(I have the full-length "Deathbed" edition, I suppose it is, that runs to 500-plus pages; however, in the interest of time - and interest, heh - our b(I have the full-length "Deathbed" edition, I suppose it is, that runs to 500-plus pages; however, in the interest of time - and interest, heh - our book club chose this one, as it only has twelve poems).
Walt and I go way back to middle school, wherein I first discovered "O Captain! My Captain!" I had no idea of the full import of this poem, but I liked it. Flash-forward years later, when I realized, after discovering a few more of his poems, that the above elegy was not the rule, rather the exception.
If Whitman were alive today, I think he would be the man who hangs around on the streetcorner with a foot-long beard a la a ZZTop bandmember, chanting vociferously such things as, "Within there runs blood! The same old blood! The same red-running blood!"
Prophet, or madman? the people would speculate. Whitman was an interesting fellow, and some of his work was quite explicit: "Limitless limpid jets of love hot and enormous, quivering jelly of love, white-blow and delirious juice" Even for now, that is fairly blunt, but one can definitely understand why in 1855, people balked at his poetry.
There is such exuberance in certain passages; they leap off the pages and dance. It makes you want to examine a leaf of grass, because perhaps you never have before, and this is what living is, appreciating the small, the mundane, even. So, you grab a blade of grass and perhaps you get bitten by ants, and you curse Walt Whitman, because who has time to look at that stuff, anyway? Perhaps some of that joy was feigned, a sly wink at his audience?
Do I contradict myself? Very well, I contradict myself.
Everyone should read some Whitman, though, because he is an important part of American literary history. ...more
I'm fairly certain I'd heard of Alcala before, but didn't know much about him. Calling him "the dating game killer" is kind of a misnomer, in my opiniI'm fairly certain I'd heard of Alcala before, but didn't know much about him. Calling him "the dating game killer" is kind of a misnomer, in my opinion, because his rap sheet had nothing to do with his appearance on said show. But to say it isn't creepy. . .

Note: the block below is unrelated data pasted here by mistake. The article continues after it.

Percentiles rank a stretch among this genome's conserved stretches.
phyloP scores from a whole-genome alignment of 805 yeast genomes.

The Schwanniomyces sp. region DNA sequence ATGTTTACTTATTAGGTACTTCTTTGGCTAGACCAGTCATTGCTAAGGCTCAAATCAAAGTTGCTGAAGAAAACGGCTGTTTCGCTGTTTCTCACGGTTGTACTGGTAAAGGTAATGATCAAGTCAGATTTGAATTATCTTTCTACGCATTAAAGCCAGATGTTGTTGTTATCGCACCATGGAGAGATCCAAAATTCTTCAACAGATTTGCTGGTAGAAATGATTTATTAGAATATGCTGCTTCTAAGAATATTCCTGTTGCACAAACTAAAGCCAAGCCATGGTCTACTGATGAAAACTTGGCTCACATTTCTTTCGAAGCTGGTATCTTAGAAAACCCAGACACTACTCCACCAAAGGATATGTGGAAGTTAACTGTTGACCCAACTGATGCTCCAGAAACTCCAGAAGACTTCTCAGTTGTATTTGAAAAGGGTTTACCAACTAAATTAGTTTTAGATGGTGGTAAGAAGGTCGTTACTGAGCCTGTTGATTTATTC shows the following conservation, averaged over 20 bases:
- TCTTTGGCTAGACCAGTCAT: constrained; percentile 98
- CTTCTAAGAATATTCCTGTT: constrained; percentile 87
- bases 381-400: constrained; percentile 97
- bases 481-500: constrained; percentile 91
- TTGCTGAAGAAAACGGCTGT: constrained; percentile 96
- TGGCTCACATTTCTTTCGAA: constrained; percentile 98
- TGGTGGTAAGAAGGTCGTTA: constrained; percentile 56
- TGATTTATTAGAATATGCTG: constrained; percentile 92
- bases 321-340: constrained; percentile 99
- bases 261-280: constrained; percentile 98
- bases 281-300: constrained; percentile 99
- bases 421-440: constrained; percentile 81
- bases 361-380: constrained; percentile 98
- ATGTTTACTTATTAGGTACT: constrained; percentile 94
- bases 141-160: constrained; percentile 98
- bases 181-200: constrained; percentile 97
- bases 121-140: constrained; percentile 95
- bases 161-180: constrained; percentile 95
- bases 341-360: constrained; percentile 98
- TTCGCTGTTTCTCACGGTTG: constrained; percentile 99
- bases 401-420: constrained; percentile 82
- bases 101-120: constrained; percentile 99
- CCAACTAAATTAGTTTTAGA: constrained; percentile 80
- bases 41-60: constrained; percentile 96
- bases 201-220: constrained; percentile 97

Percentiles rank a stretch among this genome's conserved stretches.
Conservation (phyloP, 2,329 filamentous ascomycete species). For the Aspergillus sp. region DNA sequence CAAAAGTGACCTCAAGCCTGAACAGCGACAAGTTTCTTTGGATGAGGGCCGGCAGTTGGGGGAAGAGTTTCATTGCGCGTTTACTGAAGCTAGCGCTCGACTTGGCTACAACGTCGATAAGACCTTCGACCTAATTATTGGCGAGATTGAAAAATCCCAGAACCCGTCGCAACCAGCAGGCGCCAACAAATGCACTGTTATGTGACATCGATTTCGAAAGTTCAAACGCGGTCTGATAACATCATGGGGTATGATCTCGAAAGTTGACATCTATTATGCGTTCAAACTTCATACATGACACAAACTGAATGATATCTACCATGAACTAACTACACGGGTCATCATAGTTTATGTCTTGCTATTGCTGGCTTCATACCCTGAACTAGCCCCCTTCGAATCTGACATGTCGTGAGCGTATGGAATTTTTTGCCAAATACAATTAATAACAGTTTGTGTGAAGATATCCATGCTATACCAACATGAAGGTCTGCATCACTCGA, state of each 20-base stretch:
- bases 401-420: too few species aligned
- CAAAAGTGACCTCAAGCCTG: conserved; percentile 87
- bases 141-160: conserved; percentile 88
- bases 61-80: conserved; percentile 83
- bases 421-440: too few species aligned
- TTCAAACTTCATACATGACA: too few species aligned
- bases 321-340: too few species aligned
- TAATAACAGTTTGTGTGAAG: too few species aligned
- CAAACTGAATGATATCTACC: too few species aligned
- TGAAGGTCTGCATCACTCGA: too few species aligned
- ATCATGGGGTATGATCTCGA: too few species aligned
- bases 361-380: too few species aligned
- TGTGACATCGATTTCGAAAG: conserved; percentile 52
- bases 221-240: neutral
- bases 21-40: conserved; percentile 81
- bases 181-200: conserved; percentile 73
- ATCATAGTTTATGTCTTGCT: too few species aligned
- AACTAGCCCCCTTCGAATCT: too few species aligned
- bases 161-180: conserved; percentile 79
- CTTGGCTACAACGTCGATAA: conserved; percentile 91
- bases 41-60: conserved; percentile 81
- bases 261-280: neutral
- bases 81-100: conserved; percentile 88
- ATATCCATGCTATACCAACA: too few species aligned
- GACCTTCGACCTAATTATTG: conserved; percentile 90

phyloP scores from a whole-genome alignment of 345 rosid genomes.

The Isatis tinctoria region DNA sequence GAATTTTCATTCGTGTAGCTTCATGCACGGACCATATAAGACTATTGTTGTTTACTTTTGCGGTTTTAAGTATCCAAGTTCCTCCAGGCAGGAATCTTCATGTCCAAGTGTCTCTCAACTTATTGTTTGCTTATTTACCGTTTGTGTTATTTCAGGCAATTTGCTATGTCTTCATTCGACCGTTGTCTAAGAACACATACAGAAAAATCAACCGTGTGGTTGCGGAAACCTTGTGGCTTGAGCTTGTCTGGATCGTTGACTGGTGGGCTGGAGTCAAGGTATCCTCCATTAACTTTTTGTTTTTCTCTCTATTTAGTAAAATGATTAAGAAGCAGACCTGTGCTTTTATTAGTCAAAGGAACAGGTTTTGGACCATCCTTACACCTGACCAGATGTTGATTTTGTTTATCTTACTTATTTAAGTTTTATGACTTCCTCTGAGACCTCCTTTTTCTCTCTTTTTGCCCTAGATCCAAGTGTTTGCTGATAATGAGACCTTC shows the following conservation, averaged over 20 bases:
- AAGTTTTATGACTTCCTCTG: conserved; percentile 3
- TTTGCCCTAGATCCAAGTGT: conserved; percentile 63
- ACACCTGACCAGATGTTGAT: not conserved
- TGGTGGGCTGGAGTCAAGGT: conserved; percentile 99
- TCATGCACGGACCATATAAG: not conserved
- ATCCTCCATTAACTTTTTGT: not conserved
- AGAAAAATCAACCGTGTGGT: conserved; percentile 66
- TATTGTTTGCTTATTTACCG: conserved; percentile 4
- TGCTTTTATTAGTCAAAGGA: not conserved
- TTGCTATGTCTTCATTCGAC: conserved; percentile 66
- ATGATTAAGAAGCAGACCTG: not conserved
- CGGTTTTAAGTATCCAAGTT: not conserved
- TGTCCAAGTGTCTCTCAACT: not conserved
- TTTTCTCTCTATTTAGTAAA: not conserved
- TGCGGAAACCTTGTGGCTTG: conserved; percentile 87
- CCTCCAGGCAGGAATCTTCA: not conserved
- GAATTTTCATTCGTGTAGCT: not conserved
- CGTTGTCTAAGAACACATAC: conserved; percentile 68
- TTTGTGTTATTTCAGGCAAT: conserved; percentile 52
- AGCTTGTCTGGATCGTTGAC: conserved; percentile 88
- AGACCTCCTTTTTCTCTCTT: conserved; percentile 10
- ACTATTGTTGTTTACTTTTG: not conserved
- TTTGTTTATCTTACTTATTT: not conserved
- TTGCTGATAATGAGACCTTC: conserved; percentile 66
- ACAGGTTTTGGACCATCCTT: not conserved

This book got a bit repetitive and the short chapters were rather obnoxious, but other than that, it read quickly and was written in a fairly engaging style....more
John Adams was a family doctor in England in the 1940s-50s. After having a Mrs. Morrell die under his care in the early part of the 50s, he was put onJohn Adams was a family doctor in England in the 1940s-50s. After having a Mrs. Morrell die under his care in the early part of the 50s, he was put on trial for her murder in 1956. In his past were several others who had died under drug-induced circumstances, as well, which led the police to train their sights on him. Especially since many of his patients bequeathed money and objects to him. In the case of Mrs. Morrell, a woman in her eighties who had suffered a severe stroke and was being given heroin and morphine, she was leaving him a silver chest, and at one point it was rumored her old Rolls Royce. She seems rather contentious based on her adding and then cutting the good doctor out of her will, and then adding him once again. It was at this point that the patient was given some rather large doses of injectable drugs, the same heroin and morphine, under which amount she lapsed into a coma and died. Was Dr. Adams guilty of murdering her? Was intent criminal?
The book itself was written years later by the trial judge who presided over the case. It is at times a bit dry, but it is an intriguing look into British trial law at that time. The judge also gives his own opinion on the case, looking back upon it years later.
On a personal note, I was rather giddy to find that the University of Virginia's Law Library was willing to loan this out to my local library for me to read! ...more